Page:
In the medium format system, the same is true of the Fujifilm GFX 100. Do not get hung up on this though.

Any way you slice it, we are all shooting on cameras that masters like Ansel Adams could only dream of, so take your pick. It could even be an MFT system with a wide angle or telephoto lens depending on what you intend to shoot. 

We will do a deeper dive on the best camera for landscape photography very soon.

2. The Best Lenses for Landscapes

Part of your gear collection for landscape photography will obviously be a nice lens, but the choice will depend on what and how you want to shoot. In most cases, landscape photographers prefer a wide angle lens as part of their kit, but there are also many scenarios in which a photographer will want to hone in on a scene making a longer focal length (including telephoto) very desirable. 

Pros often carry both wide and telephoto lenses, but the choice of which lenses to buy comes down to the nature of your own photography. Let’s look at why.

Wide Angle Lens or Telephoto Lens?

Wide Angle Lenses:

Wide angle lenses (on a full frame camera) include focal lengths from about 14mm through to 28mm making them the best lenses for landscape photography. These are the classic lenses for the genre where you want to capture a good “overall” image of the whole scene. The 16-35mm lens can be a go-to lens for most landscape photographers.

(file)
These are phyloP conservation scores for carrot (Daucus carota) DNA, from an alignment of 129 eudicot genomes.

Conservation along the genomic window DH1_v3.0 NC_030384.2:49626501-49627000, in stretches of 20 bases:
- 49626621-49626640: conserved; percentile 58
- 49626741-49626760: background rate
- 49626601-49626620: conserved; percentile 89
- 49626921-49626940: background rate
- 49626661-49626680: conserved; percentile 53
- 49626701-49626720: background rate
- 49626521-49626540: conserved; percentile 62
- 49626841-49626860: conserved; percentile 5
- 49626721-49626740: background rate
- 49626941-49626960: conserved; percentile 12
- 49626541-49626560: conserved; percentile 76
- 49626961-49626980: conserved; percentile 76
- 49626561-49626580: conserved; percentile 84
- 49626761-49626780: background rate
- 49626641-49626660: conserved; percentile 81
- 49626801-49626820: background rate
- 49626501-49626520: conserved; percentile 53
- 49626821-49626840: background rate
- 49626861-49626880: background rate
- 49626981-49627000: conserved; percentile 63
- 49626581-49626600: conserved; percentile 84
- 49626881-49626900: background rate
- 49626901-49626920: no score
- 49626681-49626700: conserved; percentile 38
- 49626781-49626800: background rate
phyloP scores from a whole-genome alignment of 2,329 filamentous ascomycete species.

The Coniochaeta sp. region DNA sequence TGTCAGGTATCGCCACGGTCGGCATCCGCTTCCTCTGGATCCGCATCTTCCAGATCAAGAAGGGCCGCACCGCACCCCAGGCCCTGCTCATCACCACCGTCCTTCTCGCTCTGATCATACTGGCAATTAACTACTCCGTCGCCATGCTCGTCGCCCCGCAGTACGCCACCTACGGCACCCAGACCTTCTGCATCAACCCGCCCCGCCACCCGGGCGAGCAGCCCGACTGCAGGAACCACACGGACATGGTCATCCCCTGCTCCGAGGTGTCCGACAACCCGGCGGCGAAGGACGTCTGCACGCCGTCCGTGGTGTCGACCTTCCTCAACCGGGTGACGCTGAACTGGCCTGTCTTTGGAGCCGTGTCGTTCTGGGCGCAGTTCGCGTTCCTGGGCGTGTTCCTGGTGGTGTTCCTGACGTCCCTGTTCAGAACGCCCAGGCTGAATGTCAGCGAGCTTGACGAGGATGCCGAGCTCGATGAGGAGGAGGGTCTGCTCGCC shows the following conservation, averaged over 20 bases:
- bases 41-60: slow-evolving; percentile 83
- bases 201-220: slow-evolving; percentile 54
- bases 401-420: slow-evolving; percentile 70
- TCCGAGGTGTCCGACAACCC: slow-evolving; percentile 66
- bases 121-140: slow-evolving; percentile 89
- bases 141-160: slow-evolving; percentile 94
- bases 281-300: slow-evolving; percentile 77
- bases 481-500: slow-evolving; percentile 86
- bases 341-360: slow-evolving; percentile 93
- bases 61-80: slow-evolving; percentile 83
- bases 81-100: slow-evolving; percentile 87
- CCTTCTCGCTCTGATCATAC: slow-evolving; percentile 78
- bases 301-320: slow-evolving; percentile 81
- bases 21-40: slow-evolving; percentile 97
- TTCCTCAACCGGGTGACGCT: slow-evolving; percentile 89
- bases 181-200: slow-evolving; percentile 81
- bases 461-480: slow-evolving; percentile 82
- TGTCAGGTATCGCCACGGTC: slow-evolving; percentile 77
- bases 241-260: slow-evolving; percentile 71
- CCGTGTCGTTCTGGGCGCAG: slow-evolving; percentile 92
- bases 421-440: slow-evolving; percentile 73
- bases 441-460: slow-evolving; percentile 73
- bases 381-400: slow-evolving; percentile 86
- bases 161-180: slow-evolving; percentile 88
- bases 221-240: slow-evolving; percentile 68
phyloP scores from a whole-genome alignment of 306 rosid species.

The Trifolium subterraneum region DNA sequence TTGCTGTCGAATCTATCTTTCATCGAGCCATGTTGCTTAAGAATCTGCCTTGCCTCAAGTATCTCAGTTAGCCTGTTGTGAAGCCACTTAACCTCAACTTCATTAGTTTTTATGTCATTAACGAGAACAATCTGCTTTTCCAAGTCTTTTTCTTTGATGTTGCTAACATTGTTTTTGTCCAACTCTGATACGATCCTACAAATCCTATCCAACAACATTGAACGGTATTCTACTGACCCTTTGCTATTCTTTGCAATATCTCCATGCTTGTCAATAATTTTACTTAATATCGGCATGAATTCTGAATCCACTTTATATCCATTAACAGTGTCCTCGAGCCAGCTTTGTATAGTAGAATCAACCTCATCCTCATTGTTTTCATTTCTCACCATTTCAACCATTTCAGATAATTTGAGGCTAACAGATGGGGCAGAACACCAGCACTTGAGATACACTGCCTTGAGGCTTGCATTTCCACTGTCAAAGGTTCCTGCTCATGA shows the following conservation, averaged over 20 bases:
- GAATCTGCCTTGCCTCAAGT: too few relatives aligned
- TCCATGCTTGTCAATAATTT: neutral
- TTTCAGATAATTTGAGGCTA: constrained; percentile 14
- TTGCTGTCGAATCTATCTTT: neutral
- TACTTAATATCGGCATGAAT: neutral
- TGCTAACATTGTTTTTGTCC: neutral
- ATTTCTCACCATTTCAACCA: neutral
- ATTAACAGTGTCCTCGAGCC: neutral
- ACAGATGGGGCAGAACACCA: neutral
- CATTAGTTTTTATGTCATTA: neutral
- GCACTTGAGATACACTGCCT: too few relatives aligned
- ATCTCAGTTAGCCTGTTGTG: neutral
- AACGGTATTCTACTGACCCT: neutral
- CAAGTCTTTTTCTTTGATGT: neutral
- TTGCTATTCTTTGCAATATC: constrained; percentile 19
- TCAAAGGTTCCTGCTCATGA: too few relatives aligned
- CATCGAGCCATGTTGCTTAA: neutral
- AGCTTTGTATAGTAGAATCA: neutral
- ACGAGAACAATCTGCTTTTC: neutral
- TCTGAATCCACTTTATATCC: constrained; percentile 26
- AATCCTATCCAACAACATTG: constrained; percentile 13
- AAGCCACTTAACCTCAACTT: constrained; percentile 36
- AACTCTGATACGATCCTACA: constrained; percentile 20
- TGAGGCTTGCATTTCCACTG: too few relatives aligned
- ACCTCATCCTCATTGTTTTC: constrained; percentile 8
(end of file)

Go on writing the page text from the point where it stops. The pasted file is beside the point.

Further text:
snow covered mountains by the sea
Image by Agnieszka Mordaunt

Wide angle lenses, depending on the focal length, tend to distort the scene a bit and make distant and taller elements in the scene appear smaller. This particular feature can be used to create landscapes and relations between the subjects the way you envision it. Varying focal lengths will portray subjects in a different scale in a landscape.

Telephoto Lenses

In situations where you wish to capture a part of the scene in nature, you will have to go with telephoto lenses for landscape photography, like 135mm up to 300mm which most landscape photographers forget to use. You could have a zoom lens like the 70-200mm or the 70-300mm in your kit, so you have a range of focal lengths to work with.